Toyota energizes NKY economy with expansion of Georgetown plant

Northern Kentucky continues to grow as an international hub of automotive production, advanced manufacturing, and logistics. A slew of businesses have announced expansions or relocations in the first half of this year, including Southern Air, Messier Bugati, Baluff, Lyons Magnus, and NKY-grown R&D firm ZoomEssence. 

And last month, Toyota announced that it will expand its Georgetown plant to produce the Lexus line of luxury sedans in the United States for the first time.

The announcement reflects the ongoing impact of the auto manufacturer in Northern Kentucky and across the Commonwealth.

"We chose Kentucky because of a successful 25-year partnership with the state," said Akio Toyoda, president of Toyota Motor Corporation, at a press conference April 19. "I want to personally thank Gov. Steve Beshear for creating a positive business environment and supporting our partnership, which is still going strong after more than a quarter century."

Officially known as Toyota Motor Manufacturing, Kentucky (TMMK), the Georgetown plant, which opened in 1986, is the company's largest manufacturing facility outside of Japan. And now it will get even larger: Toyota is investing $360 million to build its Lexus ES 350 at TMMK beginning in 2015. The expanded plant will produce 50,000 Lexus vehicles annually, creating 750 new jobs in the process. This is just the latest honor for a plant that already produces more than 500,000 cars annually and has earned 10 Initial Quality Plant Awards from J.D. Power and Associates.

"I feel like the state has just won the Kentucky Derby," Gov. Beshear said at the press conference. "We're excited, we're honored by Toyota's decision to build its top-selling, top-of-the-line Lexus sedan right here in Georgetown. And, frankly, we're also very proud." 

Toyota's impact in Northern Kentucky is big, thanks to the corporate headquarters of Toyota Motor Engineering & Manufacturing North America, Inc., in Erlanger, which employs 1389 people, as well as the Toyota North American Parts Center, Kentucky, in Hebron, which employs 406 people. The region's parts suppliers and logistics providers play a key role in the local automotive sector, making Northern Kentucky one of the best places in the U.S. for automotive production, advanced manufacturing and distribution.

Mike Goss, general manager of external affairs at Toyota Motor Engineering & Manufacturing North America, Inc., confirms that the expansion will have a positive economic impact on the entire region.

"Our Georgetown plant currently employs about 6,600 team members," Goss says. "With the recent announcement, the employment figure is nearing 7,400. We believe the addition of 750 stable, good-paying jobs with benefits will provide a boost the Georgetown economy. And that's not including our supplier partners: We have 110 suppliers located in Kentucky and more than 10,000 dedicated supplier jobs in the Commonwealth. Last year alone, Toyota spent $2.7 billion on Kentucky suppliers."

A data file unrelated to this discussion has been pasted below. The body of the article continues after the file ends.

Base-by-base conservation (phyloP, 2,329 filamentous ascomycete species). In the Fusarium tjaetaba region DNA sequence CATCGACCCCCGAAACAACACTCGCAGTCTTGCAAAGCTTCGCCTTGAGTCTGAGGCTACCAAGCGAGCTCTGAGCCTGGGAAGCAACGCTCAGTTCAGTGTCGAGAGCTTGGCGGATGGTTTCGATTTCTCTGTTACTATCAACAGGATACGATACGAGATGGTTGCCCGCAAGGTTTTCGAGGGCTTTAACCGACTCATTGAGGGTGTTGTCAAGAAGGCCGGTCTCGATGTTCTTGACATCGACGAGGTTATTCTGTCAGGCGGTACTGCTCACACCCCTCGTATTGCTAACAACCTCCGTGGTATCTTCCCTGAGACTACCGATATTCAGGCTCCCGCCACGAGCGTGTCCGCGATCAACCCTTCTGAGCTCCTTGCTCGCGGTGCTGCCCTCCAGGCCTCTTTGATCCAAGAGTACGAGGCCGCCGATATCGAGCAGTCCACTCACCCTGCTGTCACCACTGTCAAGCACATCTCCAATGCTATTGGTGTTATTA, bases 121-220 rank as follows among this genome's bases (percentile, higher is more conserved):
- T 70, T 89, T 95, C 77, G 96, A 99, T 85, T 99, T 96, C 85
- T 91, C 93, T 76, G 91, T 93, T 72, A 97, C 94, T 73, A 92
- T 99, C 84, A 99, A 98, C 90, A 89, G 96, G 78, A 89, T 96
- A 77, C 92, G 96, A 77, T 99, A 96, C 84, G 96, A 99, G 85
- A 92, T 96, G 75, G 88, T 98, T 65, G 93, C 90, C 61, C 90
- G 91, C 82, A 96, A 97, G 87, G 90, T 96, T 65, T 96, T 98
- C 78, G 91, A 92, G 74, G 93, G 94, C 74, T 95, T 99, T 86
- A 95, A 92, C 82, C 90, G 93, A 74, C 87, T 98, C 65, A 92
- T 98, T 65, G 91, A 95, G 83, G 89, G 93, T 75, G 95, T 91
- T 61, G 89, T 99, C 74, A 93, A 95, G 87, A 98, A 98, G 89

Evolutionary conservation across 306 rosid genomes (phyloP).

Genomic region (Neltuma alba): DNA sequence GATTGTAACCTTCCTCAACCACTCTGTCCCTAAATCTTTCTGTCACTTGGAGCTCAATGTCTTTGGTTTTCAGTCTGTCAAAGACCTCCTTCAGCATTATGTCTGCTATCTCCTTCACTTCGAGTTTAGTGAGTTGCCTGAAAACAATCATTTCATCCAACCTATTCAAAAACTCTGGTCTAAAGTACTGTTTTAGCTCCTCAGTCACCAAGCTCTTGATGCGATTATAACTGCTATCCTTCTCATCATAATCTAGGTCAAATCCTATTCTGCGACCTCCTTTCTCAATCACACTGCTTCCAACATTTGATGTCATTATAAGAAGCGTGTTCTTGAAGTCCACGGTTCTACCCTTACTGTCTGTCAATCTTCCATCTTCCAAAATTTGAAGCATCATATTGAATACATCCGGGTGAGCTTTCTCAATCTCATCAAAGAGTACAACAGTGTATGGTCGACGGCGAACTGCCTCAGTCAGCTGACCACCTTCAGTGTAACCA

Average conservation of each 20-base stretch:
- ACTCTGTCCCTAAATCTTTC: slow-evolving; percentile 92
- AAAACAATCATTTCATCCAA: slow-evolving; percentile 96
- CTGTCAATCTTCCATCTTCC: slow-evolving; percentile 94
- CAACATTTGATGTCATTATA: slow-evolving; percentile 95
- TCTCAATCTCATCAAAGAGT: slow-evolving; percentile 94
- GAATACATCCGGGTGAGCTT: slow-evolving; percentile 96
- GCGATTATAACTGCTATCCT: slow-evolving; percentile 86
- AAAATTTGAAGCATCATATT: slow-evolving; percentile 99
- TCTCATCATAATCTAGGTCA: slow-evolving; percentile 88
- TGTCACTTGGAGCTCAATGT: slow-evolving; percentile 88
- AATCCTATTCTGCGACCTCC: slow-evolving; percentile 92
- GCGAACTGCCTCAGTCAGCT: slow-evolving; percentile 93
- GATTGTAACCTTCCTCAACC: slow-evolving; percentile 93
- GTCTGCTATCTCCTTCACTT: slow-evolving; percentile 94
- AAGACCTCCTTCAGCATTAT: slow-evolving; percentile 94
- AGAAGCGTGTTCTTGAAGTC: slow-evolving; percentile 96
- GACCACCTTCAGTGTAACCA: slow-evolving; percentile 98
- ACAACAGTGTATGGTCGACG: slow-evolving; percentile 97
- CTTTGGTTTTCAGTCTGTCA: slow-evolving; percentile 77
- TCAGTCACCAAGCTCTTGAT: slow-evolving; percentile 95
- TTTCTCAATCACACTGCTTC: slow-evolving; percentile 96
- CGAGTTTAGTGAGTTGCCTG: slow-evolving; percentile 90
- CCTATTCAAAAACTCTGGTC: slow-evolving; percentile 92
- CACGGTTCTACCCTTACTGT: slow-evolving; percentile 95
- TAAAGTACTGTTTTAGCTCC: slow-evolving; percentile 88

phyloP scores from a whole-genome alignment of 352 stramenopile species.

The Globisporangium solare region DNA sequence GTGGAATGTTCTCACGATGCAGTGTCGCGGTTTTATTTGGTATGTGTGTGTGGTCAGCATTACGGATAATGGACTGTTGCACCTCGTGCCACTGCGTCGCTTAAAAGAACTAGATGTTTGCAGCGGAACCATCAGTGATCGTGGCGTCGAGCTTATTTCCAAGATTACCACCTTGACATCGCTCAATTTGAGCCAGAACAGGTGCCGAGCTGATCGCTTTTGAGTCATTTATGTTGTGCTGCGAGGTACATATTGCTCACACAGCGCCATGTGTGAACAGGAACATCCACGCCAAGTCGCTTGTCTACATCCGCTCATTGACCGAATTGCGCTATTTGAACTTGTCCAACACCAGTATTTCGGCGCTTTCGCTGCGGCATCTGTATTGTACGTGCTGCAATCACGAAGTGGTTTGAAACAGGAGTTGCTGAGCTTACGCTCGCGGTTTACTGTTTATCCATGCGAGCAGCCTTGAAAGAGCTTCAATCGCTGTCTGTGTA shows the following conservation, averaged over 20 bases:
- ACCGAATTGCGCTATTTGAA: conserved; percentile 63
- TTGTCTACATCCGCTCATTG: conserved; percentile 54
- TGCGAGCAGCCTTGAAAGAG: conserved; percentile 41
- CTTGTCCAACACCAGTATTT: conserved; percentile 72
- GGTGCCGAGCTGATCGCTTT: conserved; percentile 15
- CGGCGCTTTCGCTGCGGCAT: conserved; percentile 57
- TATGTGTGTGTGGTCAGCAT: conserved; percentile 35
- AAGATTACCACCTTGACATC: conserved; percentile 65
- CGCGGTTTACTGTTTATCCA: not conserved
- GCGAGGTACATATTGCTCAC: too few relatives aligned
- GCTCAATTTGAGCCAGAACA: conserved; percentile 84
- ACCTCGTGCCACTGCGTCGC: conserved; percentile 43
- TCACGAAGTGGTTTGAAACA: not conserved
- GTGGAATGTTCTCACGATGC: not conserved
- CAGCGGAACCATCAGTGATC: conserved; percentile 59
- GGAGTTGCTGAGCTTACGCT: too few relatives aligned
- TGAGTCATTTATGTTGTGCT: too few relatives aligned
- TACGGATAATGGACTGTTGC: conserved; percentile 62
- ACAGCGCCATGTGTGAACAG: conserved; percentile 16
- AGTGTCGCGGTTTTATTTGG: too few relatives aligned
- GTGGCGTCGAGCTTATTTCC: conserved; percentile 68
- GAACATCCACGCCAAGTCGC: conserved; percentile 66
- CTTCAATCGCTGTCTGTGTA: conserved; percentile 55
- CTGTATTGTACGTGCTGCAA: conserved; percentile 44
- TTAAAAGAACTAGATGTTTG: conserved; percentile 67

Goss says Toyota's decision to center U.S. production of its Lexus line in Northern Kentucky was easy, given the company's long, successful history in the area.

"The selection of TMMK to build the first Lexus in the U.S. speaks to the confidence we have in the skill, talent and experience of our team members in Kentucky to build the industry's highest quality vehicles at a great value for our customers," Goss says. "Strong partnership support from the community and our local and state officials have provided an opportunity for Toyota to reinvest in the existing Kentucky plant and expand operations to manufacture more products our customers want in North America."

Goss says TMMK has produced more than 9 million vehicles since 1988, a number that will obviously increase in light of the expansion. Just as important for those in region, Goss says Toyota is responsible, whether directly or indirectly, for the employment of more than 20,000 workers.

"Kentucky and the surrounding states continue to provide a strong automotive supply base to support our ongoing localization effort," Goss says.

Recent announcements intensify impact

Toyota is one among many companies thriving in the region. Northern Kentucky Tri-County Economic Development Corp. (Tri-ED) has celebrated several recent announcements from growing NKY companies. 

In April alone, Southern Air announced relocation of its global headquarters to Florence, representing a $3.5M investment, the creation of 150 jobs, and the presence of another global air cargo carrier in the region. Leading automotive supplier Balluff broke ground on its new headquarters in Independence, which will add 24 full-time jobs. Messier-Bugati-Dowty celebrated the expansion of its wheels and carbon brakes facility in Walton, a $50M investment. Lyons Magnus, which develops products for the food service industry, announced an expansion that will add 50 jobs to its facility in Boone County. High-tech research and development company ZoomEssence cut the ribbon on its new headquarters in Hebron, which will employ 20 people and invest more than $3M in the local economy. 

"We are seeing tremendous momentum right now," says Karen Finan, Senior Vice President at Northern Kentucky Tri-ED.

"These expansions show that Northern Kentucky is a globally influential region with a competitive workforce and a great business climate." 

"We are proud that Toyota has invested in our region," she adds. "And we look forward to the growth they will continue to bring."

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